Much like Audiosurf and Beat Hazard before it, Symphony is music-driven shooter employing blazingly bright colors and visual trickery as a backdrop while utilizing your music library as the setpiece. Symphony in the strictest and most relatable definition is: anything characterized by a harmonious combination of elements, especially an effective combination of colors. And in that it mostly succeeds.
Symphony starts you off on the very easy difficulty setting while you use songs from the soundtrack or choose to import songs into the game. You playing as the ship must shoot enemies dropped in, Galaga-style. Once killed they drop notes that must be collected in order to get a score. Using your mouse you can fire your weapons manually or set them to auto-fire. Without accuracy being a part of the scoring at the end of the song, you’d be remiss to not turn that option on.
As your music plays, depending on genre, length, and other factors the game will analyze what to make intense and what not to. There is a minimum length that can be loaded, set at 1 minute and 30 seconds. I have not tried using comedy albums or podcasts to confuse the game or break it in anyway. I would be confident that most of the “game” would be boring with moments of intensity. The game’s pretty good about incorporating the intensity of the song with a visual identifier to accompany the look. Blue is for mellow, purple for a challenge, and red for the most intense – and enemies spit out from every direction, except from behind. If you like house music or dubstep, you’re guaranteed to see red through the entire song and in for a challenge.
Oh, there’s a story to this whole thing too. It’s pretty simple but interesting: There’s a music demon in your computer wanting to corrupt your music and so you have to destroy them all to save your music from being lost. There is no literal danger to your precious music files. But it does make things personal by putting your music at risk. It’s a neat touch and increases the longevity of the game giving you a sense of progression.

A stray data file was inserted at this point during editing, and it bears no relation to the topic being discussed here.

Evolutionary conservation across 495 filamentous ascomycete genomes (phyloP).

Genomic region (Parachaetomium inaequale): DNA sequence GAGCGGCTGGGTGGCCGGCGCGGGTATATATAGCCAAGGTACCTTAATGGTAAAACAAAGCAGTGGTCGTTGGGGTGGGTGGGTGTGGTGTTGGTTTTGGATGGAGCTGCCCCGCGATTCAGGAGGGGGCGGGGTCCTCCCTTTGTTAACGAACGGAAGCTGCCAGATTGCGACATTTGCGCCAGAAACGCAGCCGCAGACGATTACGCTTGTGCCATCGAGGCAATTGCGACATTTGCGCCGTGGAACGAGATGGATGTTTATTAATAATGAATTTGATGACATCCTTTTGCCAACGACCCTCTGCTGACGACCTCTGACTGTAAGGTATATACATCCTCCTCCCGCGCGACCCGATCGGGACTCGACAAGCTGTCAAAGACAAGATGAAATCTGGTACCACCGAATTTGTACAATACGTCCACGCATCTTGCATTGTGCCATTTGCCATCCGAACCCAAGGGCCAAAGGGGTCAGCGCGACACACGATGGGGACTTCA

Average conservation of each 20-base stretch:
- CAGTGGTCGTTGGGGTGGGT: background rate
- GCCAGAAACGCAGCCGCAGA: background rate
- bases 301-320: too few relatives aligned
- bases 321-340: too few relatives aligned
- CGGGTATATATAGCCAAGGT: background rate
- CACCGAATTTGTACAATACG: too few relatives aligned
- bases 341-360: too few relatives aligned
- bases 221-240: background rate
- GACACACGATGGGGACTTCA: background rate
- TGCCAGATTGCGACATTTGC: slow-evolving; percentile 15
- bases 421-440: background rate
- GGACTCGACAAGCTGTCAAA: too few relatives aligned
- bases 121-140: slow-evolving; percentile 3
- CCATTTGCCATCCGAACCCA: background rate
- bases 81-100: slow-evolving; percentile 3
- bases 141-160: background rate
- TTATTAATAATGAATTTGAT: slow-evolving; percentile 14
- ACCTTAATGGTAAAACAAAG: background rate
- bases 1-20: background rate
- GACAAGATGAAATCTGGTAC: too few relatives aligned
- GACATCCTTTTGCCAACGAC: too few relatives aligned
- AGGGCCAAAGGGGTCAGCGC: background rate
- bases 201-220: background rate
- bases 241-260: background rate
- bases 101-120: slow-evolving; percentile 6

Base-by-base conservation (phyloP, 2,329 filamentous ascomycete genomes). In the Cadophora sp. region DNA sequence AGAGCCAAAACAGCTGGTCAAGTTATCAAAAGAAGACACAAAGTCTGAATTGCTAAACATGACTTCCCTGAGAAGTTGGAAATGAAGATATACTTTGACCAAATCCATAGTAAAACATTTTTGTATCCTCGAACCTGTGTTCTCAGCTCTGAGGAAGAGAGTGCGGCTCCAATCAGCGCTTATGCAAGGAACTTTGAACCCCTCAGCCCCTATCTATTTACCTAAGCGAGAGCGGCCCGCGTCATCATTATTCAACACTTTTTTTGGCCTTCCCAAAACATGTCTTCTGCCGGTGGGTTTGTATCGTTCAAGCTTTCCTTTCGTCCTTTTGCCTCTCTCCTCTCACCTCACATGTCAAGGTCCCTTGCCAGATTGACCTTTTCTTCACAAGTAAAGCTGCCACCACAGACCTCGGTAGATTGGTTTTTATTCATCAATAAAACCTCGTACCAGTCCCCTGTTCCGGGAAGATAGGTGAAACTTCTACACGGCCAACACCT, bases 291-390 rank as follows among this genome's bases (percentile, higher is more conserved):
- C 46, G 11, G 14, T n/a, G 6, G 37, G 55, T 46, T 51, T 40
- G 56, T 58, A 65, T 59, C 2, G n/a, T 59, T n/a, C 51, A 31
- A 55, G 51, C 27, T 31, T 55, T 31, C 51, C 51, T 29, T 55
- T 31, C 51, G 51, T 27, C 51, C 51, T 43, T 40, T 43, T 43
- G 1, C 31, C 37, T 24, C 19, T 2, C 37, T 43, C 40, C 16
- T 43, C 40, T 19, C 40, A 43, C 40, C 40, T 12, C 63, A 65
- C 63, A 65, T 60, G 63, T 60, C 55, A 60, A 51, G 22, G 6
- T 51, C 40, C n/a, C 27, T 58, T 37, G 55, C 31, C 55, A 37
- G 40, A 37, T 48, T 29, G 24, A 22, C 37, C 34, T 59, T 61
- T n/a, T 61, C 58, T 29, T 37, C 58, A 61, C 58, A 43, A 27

When a demon has been slayed, it’ll give you a piece of The Symphony of Souls. Once a full page has been collected, a new difficulty is unlocked. There are an unhealthy amount of difficulties to the game. Depending on the song choice, can feel nearly impossible and you’ll regret your difficulty choice.
Empty Clip Studios included a plethora of different weapons to choose from to keep the look of shooting guns cool, such as the subwoofer, cannon, rockets, lasers, and an upgrade system for every weapon type. You can even orientate the direction of the four weapons mounted to your ship. The best thing for me was to set the two wing weapons to the sides and leave two weapons pointing forward. It reduced my deaths. Mixing and matching weapons are okay but you’re likely to keep what you like and not experiment too often other than to see how the new weapon you unlocked works. The weaker the weapon, the higher your multiplier is for scoring purposes.
Taking damage breaks your ship apart into pieces. The very same notes you collect for score also repair your ship. You must be aware of your damage as you will lose any one of your weapons and likely get yourself killed. You have infinite lives per song, so there is no way to fail, but you lose 2500pts per death and that can add up pretty quick if you’re not making more than that between lives.
Symphony is good, just not great. Some of the enemy deployment seems to be out of sync with the musical intensity of the song it scanned in for you. But playing in a dark room with headphones provides an immersive visual splendor as you are driven by the very music you listen to as you extinguish all the enemies on the screen. The only person to blame about the game’s soundtrack, is you.
Retails for: $9.99, Recommended Purchase Price: $6.99
A download code was provided by PR for review purposes